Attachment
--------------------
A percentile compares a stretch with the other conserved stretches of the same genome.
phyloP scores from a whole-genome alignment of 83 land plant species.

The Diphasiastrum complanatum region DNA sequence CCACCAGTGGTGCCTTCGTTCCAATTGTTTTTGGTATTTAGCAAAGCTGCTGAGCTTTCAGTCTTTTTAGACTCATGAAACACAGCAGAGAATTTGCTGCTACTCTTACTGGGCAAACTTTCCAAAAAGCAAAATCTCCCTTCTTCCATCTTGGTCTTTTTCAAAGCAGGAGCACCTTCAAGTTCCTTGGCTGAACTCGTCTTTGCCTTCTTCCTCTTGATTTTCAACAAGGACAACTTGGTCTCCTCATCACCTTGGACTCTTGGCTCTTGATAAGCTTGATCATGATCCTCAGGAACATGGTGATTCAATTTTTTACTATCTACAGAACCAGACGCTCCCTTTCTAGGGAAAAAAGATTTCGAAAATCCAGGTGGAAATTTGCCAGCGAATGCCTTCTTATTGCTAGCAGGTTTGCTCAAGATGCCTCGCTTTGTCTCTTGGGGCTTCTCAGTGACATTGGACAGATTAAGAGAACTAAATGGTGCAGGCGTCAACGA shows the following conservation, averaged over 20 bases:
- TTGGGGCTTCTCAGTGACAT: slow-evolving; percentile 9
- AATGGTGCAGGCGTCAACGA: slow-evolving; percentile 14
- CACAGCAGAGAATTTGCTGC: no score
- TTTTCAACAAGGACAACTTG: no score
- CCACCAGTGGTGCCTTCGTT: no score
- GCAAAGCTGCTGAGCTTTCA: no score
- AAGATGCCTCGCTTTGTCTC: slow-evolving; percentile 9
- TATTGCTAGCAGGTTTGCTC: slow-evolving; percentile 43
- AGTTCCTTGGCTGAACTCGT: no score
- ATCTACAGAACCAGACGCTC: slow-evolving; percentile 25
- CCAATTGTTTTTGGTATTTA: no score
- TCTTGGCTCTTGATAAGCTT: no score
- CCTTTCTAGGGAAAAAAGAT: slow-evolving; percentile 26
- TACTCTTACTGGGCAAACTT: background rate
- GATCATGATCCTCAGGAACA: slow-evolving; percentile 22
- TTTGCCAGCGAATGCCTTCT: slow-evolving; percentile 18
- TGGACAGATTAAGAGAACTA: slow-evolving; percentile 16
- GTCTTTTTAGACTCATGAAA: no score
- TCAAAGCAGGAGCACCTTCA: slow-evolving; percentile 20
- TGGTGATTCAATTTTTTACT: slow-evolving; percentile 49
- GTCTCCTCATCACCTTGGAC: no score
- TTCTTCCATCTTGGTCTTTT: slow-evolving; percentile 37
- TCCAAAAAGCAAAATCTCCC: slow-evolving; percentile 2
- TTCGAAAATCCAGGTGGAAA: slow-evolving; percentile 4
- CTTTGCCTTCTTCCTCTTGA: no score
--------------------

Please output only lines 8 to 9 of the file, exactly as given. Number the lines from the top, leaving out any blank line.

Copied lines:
- CCACCAGTGGTGCCTTCGTT: no score
- GCAAAGCTGCTGAGCTTTCA: no score